When Time Stopped in Hiroshima--and When it Was Stolen

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Shinji Mikamo was working on his father's roof in Hiroshima at 8:15 a.m. on Aug. 6, 1945 when the flash appeared 1,900 feet above ground and just 1,500 yards away.

His skin partly melted, a gash in his leg and unable to fully open his eyes, Shinji and his wounded father roamed the pulverized city, stumbling over corpses and some still writhing bodies to seek relief in the Kyobashi River. They were two of the few survivors from so near Ground Zero.

After they wandered to an intact Buddhist shrine where Japanese soldiers threatened them, his father, willing them both to survive, inexplicably inched them back to their house to find only rubble, according to Shinji's account in a book written by his daughter, Akiko Mikamo.

The 19-year old Shinji was then sent to a makeshift military hospital in the Hiroshima delta, separating him from his injured father.

Three months later, Shinji could walk again. He went back to where his house stood. Digging through the debris he saw another flash. It was the sun reflecting on an object: his father's silver pocket watch.

"At that moment, my father knew his father was dead," Akiko said. "Something about the watch told him that. He burst into tears on the site with the watch in his hand. Now, he was really on his own."

The watch had been given to Shinji's grandfather for his work as a photographer who took portraits of the Emperor.

Eight-Fifteen

The watch's hands had been blown off. But the heat of the blast embossed the hands' image on the face in the permanent position of 8:15.

There are many watches and clocks from Hiroshima with their hands frozen to mark the moment the first nuclear weapon was used. But Shinji's is likely the only one that lost its hands, but can still be read.

In 1955 Shinji donated the watch to the new Hiroshima Peace Memorial Museum. It was the single memento of his family from the days before the atomic bomb destroyed his city. His stepmother died just before the bombing and his brother was killed in action in the Philippines. He had no one left.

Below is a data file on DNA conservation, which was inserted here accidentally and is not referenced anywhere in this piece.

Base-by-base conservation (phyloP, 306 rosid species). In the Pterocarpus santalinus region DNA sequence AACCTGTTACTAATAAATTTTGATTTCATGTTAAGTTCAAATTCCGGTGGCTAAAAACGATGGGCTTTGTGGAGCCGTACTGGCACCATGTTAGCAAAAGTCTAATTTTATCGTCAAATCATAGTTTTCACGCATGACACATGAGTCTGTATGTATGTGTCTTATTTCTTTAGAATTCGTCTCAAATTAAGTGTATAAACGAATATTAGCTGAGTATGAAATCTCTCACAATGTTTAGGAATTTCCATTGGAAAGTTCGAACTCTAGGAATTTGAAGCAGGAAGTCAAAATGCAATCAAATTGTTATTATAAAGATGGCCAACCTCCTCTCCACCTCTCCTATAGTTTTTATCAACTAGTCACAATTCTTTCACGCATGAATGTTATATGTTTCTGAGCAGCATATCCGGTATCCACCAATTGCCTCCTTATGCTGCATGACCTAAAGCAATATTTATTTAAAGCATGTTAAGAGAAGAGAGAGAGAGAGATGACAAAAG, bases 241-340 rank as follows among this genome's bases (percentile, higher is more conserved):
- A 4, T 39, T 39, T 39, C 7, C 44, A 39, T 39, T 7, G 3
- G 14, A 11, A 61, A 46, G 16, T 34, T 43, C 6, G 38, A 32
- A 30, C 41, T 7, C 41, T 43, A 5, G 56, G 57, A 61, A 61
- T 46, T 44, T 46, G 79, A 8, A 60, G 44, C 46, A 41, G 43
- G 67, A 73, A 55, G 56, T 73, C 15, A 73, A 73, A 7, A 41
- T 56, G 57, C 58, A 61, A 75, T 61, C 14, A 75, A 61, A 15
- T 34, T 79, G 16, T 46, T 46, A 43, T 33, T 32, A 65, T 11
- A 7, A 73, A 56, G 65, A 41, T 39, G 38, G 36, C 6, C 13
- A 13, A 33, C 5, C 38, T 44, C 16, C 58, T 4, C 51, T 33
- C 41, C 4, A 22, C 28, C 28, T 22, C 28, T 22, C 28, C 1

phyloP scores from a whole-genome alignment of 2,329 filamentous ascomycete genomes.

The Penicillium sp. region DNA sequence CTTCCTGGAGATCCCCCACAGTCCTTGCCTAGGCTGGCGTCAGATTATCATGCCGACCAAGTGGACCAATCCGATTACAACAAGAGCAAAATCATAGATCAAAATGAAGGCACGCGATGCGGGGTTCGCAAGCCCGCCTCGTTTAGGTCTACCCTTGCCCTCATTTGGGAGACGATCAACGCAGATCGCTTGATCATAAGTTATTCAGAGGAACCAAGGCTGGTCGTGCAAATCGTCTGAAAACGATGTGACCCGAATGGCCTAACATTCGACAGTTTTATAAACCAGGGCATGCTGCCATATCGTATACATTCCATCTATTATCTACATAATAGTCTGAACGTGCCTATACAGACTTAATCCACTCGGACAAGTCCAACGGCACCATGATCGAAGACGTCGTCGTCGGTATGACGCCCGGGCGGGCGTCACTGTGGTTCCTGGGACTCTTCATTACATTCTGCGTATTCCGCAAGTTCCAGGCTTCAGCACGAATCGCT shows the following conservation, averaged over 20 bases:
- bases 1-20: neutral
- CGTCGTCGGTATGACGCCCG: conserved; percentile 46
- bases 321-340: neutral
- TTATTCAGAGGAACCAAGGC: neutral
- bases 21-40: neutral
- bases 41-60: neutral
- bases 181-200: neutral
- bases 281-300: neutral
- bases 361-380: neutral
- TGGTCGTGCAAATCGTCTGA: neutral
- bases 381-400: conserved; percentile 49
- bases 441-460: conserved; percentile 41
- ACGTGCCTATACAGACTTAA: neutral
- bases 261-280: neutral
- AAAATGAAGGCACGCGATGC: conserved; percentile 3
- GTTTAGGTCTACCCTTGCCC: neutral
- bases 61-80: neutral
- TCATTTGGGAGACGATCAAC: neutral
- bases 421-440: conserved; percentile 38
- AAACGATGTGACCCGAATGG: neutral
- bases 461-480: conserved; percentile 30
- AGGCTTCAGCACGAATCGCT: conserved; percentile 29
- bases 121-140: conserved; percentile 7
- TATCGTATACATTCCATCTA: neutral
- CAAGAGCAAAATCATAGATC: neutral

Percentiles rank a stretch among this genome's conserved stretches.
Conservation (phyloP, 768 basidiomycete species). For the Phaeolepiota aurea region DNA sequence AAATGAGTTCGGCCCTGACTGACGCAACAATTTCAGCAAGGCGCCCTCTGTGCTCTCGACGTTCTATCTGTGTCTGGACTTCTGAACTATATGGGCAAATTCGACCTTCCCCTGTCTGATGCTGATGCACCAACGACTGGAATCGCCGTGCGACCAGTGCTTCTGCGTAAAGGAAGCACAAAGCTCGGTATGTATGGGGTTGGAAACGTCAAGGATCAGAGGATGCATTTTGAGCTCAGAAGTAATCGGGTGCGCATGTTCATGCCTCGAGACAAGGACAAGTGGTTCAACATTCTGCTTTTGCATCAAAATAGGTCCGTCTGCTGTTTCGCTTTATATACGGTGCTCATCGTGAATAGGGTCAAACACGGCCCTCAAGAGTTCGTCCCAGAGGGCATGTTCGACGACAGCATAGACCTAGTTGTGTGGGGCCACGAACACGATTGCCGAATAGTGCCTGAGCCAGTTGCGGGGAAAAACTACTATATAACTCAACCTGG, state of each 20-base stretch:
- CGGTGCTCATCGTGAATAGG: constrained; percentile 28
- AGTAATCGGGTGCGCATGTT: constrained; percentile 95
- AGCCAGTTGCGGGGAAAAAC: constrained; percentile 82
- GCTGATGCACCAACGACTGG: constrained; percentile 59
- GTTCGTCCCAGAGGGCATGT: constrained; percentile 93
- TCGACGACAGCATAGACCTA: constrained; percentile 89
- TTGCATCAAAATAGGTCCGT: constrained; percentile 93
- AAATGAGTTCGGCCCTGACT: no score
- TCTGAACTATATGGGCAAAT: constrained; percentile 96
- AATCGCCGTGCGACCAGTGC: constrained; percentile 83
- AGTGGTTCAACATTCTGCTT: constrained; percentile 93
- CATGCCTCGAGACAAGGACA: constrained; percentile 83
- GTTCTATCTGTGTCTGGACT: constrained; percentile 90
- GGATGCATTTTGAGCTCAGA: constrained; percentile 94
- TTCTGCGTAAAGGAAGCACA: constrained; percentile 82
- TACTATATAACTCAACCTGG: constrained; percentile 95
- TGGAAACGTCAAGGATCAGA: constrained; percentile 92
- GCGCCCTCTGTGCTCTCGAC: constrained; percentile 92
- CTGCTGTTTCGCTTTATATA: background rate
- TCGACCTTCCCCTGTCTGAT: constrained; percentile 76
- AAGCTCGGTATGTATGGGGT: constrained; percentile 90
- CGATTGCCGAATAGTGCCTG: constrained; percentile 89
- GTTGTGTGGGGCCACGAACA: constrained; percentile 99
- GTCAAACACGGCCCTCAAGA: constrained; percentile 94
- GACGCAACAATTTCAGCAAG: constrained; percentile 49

"I'd held the watch close, thinking of my father and his bravery," Shinji says in his daughter's account. "I was ready to let go of this only keepsake I had of my father ... as a reminder of both the destruction and the heroism that were displayed that fateful day."

Despite its deep meaning for him, in 1985 Shinji allowed the museum to loan the watch with other items for a permanent Hiroshima-Nagasaki exhibit inside United Nations Headquarters in New York. He wanted people from around the world to see what a nuclear weapon could do.

With the watch were fused coins; shreds of a child's school uniform; tin cans melted together and a pockmarked statue from a Nagasaki church. They were displayed in a glass case outside the General Assembly hall.

A Trip to the U.N.

When Shinji's daughter Akiko in May 1989 moved to the United States for graduate work in psychology she went straight to U.N. headquarters.

She had only seen the watch once at the Hiroshima museum many years earlier. So Akiko joined the paid tour and went through the building waiting to get to the exhibit. She told the tour guide she'd come to see her father's watch.

"Almost pulling my hand, he said, 'Oh, that is the most famous item. Many people are deeply moved by it and ask me a lot of questions,'" Akiko told me. "'Here, I'll show you where it is.'" When she arrived at the display case she saw a label describing the watch. But the watch was gone.

The tour guide was as astonished as she was. "I just saw it!" he told Akiko. "It was here!" U.N. authorities in short order told them the watch had been stolen.